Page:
Figure 2 is an enlarged image of Lake Chad’s surroundings. Some regions are seen as red, yellow, and light blue. The colors reflect surface changes over 3 years. If the number of plants decline and desertification advances, the image becomes darker. On the other hand, if areas of water decline and the number of plants increases, the image becomes brighter. In Figure 2, the red region is where the reflection of the radar signal becomes stronger and shows the increase in plants. The light blue region is where the reflection of the radar signal becomes weaker and shows desertification.

Images of Lake Chad in 1973Images of Lake Chad in 1987
Images of Lake Chad in 1973Images of Lake Chad in 1987
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Fig. 3. Images of Lake Chad in 1973 (left) and in 1987 (right)

Figure 3 shows images of Lake Chad taken by Landsat in 1973 and in 1987. The left image in 1973 shows the water spreading from the upper-left to the bottom-right; however, the right image of 1987 shows only a very small water region in the bottom-right.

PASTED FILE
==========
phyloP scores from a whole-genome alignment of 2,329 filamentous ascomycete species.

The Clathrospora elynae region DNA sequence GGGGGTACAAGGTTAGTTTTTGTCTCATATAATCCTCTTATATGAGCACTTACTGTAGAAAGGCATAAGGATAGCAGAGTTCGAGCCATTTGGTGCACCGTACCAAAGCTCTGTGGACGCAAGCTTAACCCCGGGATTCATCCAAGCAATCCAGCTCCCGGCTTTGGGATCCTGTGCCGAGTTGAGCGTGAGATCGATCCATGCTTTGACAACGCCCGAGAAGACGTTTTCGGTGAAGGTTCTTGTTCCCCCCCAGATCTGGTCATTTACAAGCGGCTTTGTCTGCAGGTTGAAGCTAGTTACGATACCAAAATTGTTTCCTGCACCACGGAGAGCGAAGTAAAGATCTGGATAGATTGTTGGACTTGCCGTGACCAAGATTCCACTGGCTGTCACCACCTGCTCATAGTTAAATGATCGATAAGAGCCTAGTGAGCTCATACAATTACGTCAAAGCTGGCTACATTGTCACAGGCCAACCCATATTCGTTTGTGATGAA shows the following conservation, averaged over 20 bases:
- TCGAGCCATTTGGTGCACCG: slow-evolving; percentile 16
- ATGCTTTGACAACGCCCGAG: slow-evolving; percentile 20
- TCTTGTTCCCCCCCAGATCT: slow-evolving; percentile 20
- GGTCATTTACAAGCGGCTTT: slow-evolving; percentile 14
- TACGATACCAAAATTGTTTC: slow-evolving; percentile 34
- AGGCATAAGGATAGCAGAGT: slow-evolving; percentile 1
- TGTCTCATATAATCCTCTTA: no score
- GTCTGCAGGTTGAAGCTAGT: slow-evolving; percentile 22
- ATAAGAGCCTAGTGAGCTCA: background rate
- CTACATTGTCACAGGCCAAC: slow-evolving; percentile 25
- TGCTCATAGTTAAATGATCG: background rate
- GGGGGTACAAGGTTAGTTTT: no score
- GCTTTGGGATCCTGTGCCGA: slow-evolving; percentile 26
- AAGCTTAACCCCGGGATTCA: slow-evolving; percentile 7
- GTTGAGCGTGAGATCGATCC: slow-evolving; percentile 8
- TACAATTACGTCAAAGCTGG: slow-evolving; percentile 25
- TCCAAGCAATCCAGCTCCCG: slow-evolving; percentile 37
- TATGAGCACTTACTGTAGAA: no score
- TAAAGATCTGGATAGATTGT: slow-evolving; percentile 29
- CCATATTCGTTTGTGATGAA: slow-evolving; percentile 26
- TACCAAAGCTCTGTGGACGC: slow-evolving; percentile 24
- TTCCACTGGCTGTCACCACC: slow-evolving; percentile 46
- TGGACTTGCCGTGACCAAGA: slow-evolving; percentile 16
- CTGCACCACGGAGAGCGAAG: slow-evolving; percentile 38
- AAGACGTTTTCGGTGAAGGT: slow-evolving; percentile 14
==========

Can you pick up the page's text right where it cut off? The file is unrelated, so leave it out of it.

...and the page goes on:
Historically, Lake Chad has repeatedly expanded and shrunk. Fossils show that the lake dried up six times in the past 1,000 years. You can see crescent-shaped sand dunes distributed in the desert that were formed by strong winds. Remnants of sand dunes are visible in the north and northeast of the lake. Those wrinkle-shaped structures or small islands in the lake were formed when the lake dried up in the past.

The recent dramatic changes are considered to be caused by irrigation agriculture developed along the Chari River and cattle breeding around Lake Chad. Human activity is accelerating the shrinkage of Lake Chad.

Lakes in Africa

The largest lake in Africa is Lake Victoria—third in the world and second of all freshwater lakes. The deepest lake in Africa—and second in the world—is Lake Tanganyika. Many lakes along the Great Rift Valley in East Africa are sources of the Nile and Congo rivers.
On the contrary, Lake Chad, located in Central Africa, is not connected to the ocean. The lake is large but shallow, making it vulnerable to environmental changes. The expansion and shrinkage of the lake in the past is considered to be caused solely by climate change. When rainfall or water inflow decreases, the area of the lake rapidly diminishes.